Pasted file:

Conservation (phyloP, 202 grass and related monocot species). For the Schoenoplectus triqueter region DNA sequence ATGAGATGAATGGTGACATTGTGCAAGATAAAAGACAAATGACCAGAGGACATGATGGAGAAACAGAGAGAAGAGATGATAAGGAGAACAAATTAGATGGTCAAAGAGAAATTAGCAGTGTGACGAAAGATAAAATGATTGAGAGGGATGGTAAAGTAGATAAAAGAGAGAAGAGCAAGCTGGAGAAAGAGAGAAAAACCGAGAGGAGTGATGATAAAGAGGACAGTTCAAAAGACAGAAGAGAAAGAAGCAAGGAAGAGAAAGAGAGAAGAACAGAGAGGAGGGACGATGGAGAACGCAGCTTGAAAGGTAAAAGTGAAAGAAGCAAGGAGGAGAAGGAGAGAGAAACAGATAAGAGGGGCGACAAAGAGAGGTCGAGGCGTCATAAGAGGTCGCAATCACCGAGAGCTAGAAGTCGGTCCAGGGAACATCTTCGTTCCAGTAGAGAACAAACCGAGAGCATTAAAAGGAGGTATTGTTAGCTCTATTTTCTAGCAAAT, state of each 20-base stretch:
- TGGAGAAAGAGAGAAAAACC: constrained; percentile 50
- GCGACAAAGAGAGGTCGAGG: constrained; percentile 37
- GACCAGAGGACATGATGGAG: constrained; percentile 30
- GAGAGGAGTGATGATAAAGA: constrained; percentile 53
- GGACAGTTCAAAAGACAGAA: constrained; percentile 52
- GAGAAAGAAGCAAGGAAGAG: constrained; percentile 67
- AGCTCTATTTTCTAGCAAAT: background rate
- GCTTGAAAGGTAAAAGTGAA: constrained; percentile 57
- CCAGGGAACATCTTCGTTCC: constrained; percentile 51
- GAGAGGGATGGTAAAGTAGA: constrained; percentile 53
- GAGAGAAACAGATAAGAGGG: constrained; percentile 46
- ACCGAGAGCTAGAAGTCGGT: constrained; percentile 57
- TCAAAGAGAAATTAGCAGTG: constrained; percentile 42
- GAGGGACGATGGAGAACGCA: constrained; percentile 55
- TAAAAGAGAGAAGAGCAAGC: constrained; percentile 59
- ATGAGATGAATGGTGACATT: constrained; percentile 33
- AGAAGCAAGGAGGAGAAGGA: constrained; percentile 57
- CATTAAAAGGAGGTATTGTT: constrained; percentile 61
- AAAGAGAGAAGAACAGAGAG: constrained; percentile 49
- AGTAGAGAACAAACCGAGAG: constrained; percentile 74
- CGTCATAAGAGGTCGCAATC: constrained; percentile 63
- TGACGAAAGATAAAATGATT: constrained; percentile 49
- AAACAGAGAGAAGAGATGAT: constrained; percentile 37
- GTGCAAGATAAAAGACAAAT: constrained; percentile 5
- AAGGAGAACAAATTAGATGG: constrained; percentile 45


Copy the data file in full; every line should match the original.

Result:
Conservation (phyloP, 202 grass and related monocot species). For the Schoenoplectus triqueter region DNA sequence ATGAGATGAATGGTGACATTGTGCAAGATAAAAGACAAATGACCAGAGGACATGATGGAGAAACAGAGAGAAGAGATGATAAGGAGAACAAATTAGATGGTCAAAGAGAAATTAGCAGTGTGACGAAAGATAAAATGATTGAGAGGGATGGTAAAGTAGATAAAAGAGAGAAGAGCAAGCTGGAGAAAGAGAGAAAAACCGAGAGGAGTGATGATAAAGAGGACAGTTCAAAAGACAGAAGAGAAAGAAGCAAGGAAGAGAAAGAGAGAAGAACAGAGAGGAGGGACGATGGAGAACGCAGCTTGAAAGGTAAAAGTGAAAGAAGCAAGGAGGAGAAGGAGAGAGAAACAGATAAGAGGGGCGACAAAGAGAGGTCGAGGCGTCATAAGAGGTCGCAATCACCGAGAGCTAGAAGTCGGTCCAGGGAACATCTTCGTTCCAGTAGAGAACAAACCGAGAGCATTAAAAGGAGGTATTGTTAGCTCTATTTTCTAGCAAAT, state of each 20-base stretch:
- TGGAGAAAGAGAGAAAAACC: constrained; percentile 50
- GCGACAAAGAGAGGTCGAGG: constrained; percentile 37
- GACCAGAGGACATGATGGAG: constrained; percentile 30
- GAGAGGAGTGATGATAAAGA: constrained; percentile 53
- GGACAGTTCAAAAGACAGAA: constrained; percentile 52
- GAGAAAGAAGCAAGGAAGAG: constrained; percentile 67
- AGCTCTATTTTCTAGCAAAT: background rate
- GCTTGAAAGGTAAAAGTGAA: constrained; percentile 57
- CCAGGGAACATCTTCGTTCC: constrained; percentile 51
- GAGAGGGATGGTAAAGTAGA: constrained; percentile 53
- GAGAGAAACAGATAAGAGGG: constrained; percentile 46
- ACCGAGAGCTAGAAGTCGGT: constrained; percentile 57
- TCAAAGAGAAATTAGCAGTG: constrained; percentile 42
- GAGGGACGATGGAGAACGCA: constrained; percentile 55
- TAAAAGAGAGAAGAGCAAGC: constrained; percentile 59
- ATGAGATGAATGGTGACATT: constrained; percentile 33
- AGAAGCAAGGAGGAGAAGGA: constrained; percentile 57
- CATTAAAAGGAGGTATTGTT: constrained; percentile 61
- AAAGAGAGAAGAACAGAGAG: constrained; percentile 49
- AGTAGAGAACAAACCGAGAG: constrained; percentile 74
- CGTCATAAGAGGTCGCAATC: constrained; percentile 63
- TGACGAAAGATAAAATGATT: constrained; percentile 49
- AAACAGAGAGAAGAGATGAT: constrained; percentile 37
- GTGCAAGATAAAAGACAAAT: constrained; percentile 5
- AAGGAGAACAAATTAGATGG: constrained; percentile 45